Wednesday, August 21, 2013

Singular Sensation Spotlight: THE SCARLET PIMPERNEL

With all the ridiculously popular awesome musicals like Wicked, Les Mis, and Phantom, it seems like a lot of great musicals get totally overlooked. And every few months, I need a new musical to listen to but have trouble figuring out which ones are lost treasure, and which are forgotten for good reason. However, I will attempt to shed some light on truly underrated Broadway tunes.

To mark the milestone of my 100th post on Singular Sensation, I decided that it's only fitting that it should be about my favorite show of all time, The Scarlet Pimpernel. In 1997, Douglas Sills made his Broadway debut in the title role opposite Terrence Mann as the villain, Chauvelin, and Christine Andreas as Marguerite, the ingenue. Frank Wildhorn composed the music, and at the time, the original Broadway production of Jekyll and Hyde was also on Broadway. So when Civil War opened in 1999, Wildhorn had three shows running at the same time, one of the few composers to ever claim that.

Despite scathing reviews, The Scarlet Pimpernel ran for a respectable three years. I didn't get to see the original production, but I fell in love with the show through the original Broadway cast recording. High points are definitely "Into the Fire," "The Riddle," "Only Love," "She Was There," and all of Terrence Mann's solos. Listen to the original cast recording below, and you should see what I mean!


This is definitely in, if not at the very top of, my must-listen Broadway albums list. So brighten up this lovely Wednesday by listening to this gem!

Read More:
The Scarlet Pimpernel on PlaybillVault.com

Sally Henry: www.BroadwayWorld.com/author/Sally-Henry // Twitter: www.twitter.com/bwayginger // Facebook: www.facebook.com/singularsensationbway

Friday, August 16, 2013

Matthew Morrison, Aaron Tveit, and 13 More Stars Appeared in HAIRSPRAY First

Matthew Morrison
Yesterday was the anniversary of the opening of Hairspray on Broadway at the Neil Simon Theatre in 2002. In honor of that, I featured a Hairspray video on Monday and the tribute continues today.

As I reviewed the list of actors who were in Hairspray over the course of the run, I can't tell you how many times I said, "Wow! He was in that before he was famous?!" And most of them were making their Broadway debut too! Here's a list of people who were in Hairspray before I knew them from something else. Those in bold are the only ones who had previously appeared on Broadway.

  • Matthew Morrison (as the original Link Larkin) before Glee. Let's take a moment to talk about his headshot that was in the Playbill for Hairspray in 2002 (pictured to the left). You're welcome.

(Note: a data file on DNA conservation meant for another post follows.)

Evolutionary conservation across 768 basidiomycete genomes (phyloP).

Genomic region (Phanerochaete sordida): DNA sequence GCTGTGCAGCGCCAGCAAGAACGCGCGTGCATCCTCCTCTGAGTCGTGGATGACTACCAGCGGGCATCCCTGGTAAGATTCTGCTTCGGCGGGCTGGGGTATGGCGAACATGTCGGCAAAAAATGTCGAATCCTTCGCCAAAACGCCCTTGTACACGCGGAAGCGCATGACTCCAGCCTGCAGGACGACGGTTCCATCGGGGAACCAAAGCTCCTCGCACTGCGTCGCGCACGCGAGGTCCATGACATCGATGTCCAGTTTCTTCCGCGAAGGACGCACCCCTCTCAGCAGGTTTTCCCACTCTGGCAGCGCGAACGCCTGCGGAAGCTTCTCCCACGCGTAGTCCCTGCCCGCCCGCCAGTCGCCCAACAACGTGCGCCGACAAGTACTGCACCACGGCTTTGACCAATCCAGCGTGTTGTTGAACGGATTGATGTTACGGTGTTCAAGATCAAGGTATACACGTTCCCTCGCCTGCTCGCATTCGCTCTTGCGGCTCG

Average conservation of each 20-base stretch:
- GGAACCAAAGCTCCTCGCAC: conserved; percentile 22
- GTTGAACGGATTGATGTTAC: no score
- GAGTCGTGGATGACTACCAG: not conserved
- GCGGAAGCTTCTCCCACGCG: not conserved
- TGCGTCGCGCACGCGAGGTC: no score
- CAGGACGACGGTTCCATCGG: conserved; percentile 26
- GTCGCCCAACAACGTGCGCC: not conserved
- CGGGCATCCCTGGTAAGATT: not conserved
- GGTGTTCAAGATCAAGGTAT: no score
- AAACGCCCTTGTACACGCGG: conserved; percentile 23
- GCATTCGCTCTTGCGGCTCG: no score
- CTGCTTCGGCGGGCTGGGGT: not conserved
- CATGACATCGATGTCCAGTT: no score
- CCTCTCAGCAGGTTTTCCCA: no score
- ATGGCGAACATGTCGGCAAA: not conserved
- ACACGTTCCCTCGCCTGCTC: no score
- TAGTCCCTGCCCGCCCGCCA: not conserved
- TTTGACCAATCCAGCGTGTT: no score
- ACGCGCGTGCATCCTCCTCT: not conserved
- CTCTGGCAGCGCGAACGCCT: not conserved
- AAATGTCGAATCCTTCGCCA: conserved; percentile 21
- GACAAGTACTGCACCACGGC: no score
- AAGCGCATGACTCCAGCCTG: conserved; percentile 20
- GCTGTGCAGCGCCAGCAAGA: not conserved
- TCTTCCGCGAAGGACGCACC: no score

• Aaron Tveit (as a Link replacement) before Next to Normal (2009), Catch Me if You Can (2011), and the Les Mis movie (2012)
  • Michael Longoria (as a Swing) before Jersey Boys (2005) or The Midtown Men
  • Andrew Rannells (ensemble, then a Link replacement) before Book of Mormon (2011)
  • Cameron Adams (many roles over time) in the middle of her journey to being in every Broadway ensemble ever, but after playing Zaneeta in The Music Man (2000)
  • Jackie Hoffman (Velma's understudy) before The Addams Family (2010)
  • Shoshana Bean (Velma's and Tammy's understudy) before Wicked (in 2005)
  • Kerry Butler (original Penny) before Xanadu (2007) and Catch Me if You Can
  • Caissie Levy (Penny replacement) before Ghost (2012)
  • Laura Bell Bundy (original Amber) before Legally Blonde (2007). And before her promising Broadway and/or country music career came to a screeching halt
  • Brynn O'Malley (Amber replacement) before thie Annie revival (2012)
  • Ashley Spencer (Amber replacement) before Priscilla Queen of the Desert (2011) and her marriage to Broadway star Jeremy Jordan
Check out this bootleg video of the Hairspray cast, including Diana DeGarmo and Aaron Tveit, singing "Without Love." Aaron Tveit's movements in this remind me of his performance of "I'm Alive," (from Next to Normal) so much so that I realized that was him before seeing his face.



And then there were the token celebrities who made their Broadway debuts after their time in the limelight:

  • Alexa Vega (Penny replacement) after playing Carmen in Spy Kids. An appropriate reaction is, "WHAT THE WHAT?"
  • Diana DeGarmo (Penny replacement) after being runner-up on American Idol Season 3, but before marrying Broadway star (but mostly Idol alum) Ace Young. And fun fact about her: she took over the role of Penny after Cassie Levy had taken a turn. The next year, in 2010, she took over for Caissie again, this time for the role of Sheila in the Hair revival.
  • Haylie Duff (Amber replacement), aka: "Hilary Duff's Older Sister" (it's funny cuz it's true) after 7th Heaven
Read More:

Monday, August 12, 2013

No Really, Everyone was in HAIRSPRAY on Broadway

Original Hairspray Playbill, 2002
What has crazy bright colors, feel-good upbeat music, and even semi-random lessons about racism that would make Dr. King proud? A recent (ish) Broadway show that is now a beloved favorite, as well as a high school staple.